Controlled-Environment Lighting Laboratory
Recent articles, videos, and highlights
- Selecting and LED fixture for indoor plant production YouTube webinar. Indoor Ag Science Cafe, June 2020
- MSU leads study exploring the viability of using indoor farming to grow leafy greens. MSU AgBioResearch, Jan. 2020
- Grow lighting masterclass YouTube webinar. The Grow Lighting Channel, Dec. 2019
- Startups move indoors in race to find future farming solutions. MiBiz, Oct. 2019
- GrowerTalks magazine series on indoor production of ornamental transplants:
- Green and blue LED lighting. Produce Grower, Mar. 2019
- Vertical farming is growing from the ground up. Michigan Agriculture magazine, Mar. 2019
- Horticultural LED advances offer unprecedented power to growers. Lighting Magazine, Feb./Mar. 2019
- Experts examine plant response to SSL and market potential at horticultural conference. Cover story for LEDs Magazine, Feb. 2019
- Leafy greens: Green & far red LED lighting. Produce Grower, Feb. 2019
- What is the impact of LED grow lights on indoor horticulture crops? Hort Americas blog, Jan. 2019
- Growing the future: High-tech farmers are using LED lights in ways that seem to border on science fiction. Washington Post, Nov. 2018
- Applications of far-red lighting YouTube webinar. Indoor Ag Science Cafe, Sept. 2018
- Researching the impact of LED lights on leafy greens. Cover story for Maximum Yield Industry News, June 2018
- Prof. Erik Runkle talks about CELL on 6 News. WLNS TV, Apr. 2018
- Promoting agricultural innovation: US Secretary of Agriculture Sonny Perdue visits MSU to meet faculty, students. MSU CANR, Apr. 2018
- Growing food without sunlight or soil. MSUToday Weekly, Apr. 2018
- There is no 'one size fits all' to growing plants indoors, HortiDaily, Jan. 2018
- Growing food in the future, Futures (AgBioResearch, MSU), Jan. 2018
What is CELL?
The Controlled-Environment Lighting Laboratory (CELL) is a vertical farming research facility at Michigan State University focused on the indoor production of high-value specialty crops. Dr. Erik Runkle in Horticulture developed CELL for:
- Research on controlled-environment production of specialty food crops (such as leafy greens and herbs) and ornamentals (such as seedlings and cuttings);
- Demonstration of indoor growing systems to inform growers and capture the interest of students and the public; and
- Teaching applications for undergraduate students enrolled in relevant production courses in Horticulture at MSU.
CELL consists of two independently controlled and refrigerated growth rooms, each with 12 deep-flow hydroponic shelves. Sole-source lighting in CELL utilizes customized, state-of-the-art light-emitting diodes (LEDs) developed in collaboration with OSRAM and OSRAM Opto Semiconductors. Customized software enables digital light control of individual shelves, allowing for temporal alternations of light quality and intensity. We are performing research on lighting to produce leafy greens with desired attributes through light-mediated regulation of extension growth and leaf size, leaf thickness (texture) and color, as well as taste and nutritional value. Below are two videos taken in CELL showcasing some of our recent research on indoor production of leafy greens. Videos by recent Ph.D. graduate, Qingwu Meng.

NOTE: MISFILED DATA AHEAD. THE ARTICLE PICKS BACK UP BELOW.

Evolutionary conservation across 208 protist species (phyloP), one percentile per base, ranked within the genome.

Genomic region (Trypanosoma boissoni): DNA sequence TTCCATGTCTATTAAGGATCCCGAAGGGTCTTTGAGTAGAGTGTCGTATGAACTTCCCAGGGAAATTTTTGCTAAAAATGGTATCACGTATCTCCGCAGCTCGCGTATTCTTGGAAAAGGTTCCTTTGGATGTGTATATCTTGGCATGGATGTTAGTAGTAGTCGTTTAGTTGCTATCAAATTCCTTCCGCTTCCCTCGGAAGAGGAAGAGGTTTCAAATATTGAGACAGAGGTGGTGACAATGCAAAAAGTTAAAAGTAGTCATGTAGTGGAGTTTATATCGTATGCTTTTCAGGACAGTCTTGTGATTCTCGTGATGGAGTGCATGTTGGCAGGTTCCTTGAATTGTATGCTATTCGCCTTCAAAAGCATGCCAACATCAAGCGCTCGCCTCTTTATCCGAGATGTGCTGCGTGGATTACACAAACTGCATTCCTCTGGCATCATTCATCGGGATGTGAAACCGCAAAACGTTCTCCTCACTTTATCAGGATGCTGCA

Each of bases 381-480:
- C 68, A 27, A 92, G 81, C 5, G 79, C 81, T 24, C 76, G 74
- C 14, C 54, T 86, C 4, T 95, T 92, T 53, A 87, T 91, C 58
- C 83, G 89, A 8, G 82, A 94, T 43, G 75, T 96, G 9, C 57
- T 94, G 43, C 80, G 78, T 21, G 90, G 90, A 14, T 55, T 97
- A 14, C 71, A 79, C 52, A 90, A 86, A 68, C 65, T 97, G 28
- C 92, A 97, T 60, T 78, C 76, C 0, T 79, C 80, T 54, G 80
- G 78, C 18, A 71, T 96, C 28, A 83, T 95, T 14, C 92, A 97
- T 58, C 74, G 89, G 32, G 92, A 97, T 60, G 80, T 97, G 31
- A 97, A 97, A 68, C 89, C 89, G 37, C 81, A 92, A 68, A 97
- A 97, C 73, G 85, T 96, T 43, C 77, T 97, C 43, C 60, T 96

Below is a video that highlights our partnership with OSRAM to develop the lighting system in CELL, and how the facility can be used in research applications in the production of high-value specialty crops.
Another research project entitled "Development of Sole-Source Lighting Guidelines for the Production of Floriculture Transplants" is supported by the. This project will provide a better understanding of how sole-source lighting (primarily from blue, red, and far-red LEDs) affects growth and development on a range of floriculture crops, especially annual bedding plants.
CELL is located on the first floor of the Plant and Soil Sciences Building (room A154). Students and visitors can look inside CELL through its large windows from the corridor, which can potentially spark their curiosity about the emerging vertical farming industry. We participated in the MSU Science Festival in April, 2018, in which over 120 people of all ages participated in our "Growing Food Without Sunlight or Soil" tours.
We gratefully thank the following for funding and support of CELL and related plant science research projects:
We also thank the following people for supporting the development of CELL:
- Doug Buhler (MSU AgBioResearch)
- Vance Baird, Steve Brooks, Nate DuRussel, and Qingwu Meng (MSU Horticulture)
- Jim Kells and Steve Pueppke (MSU Plant, Soil and Microbial Sciences)
- Charles Brunault, David Hamby, Rodrigo Pereyra, Alan Sarkisian, and Dorian Spero (OSRAM Innovation)
- Chris Eichelberger and Drake Stallions (OSRAM Opto Semiconductors)
- Caleb Harper (MIT Media Lab)
For research-based information on horticultural lighting, consider these resources:
- MSU's Floriculture & Greenhouse Crop Production website containing dozens of articles on plant lighting
- Light Management in Controlled Environments book edited by R. Lopez and E. Runkle (2017)
- LED Lighting for Urban Agriculture book edited by T. Kozai, K. Fujiwara, and E. Runkle (2016)
Disclaimer: Reference to companies, commercial products, or trade names does not imply endorsement by MSU or bias against those not mentioned.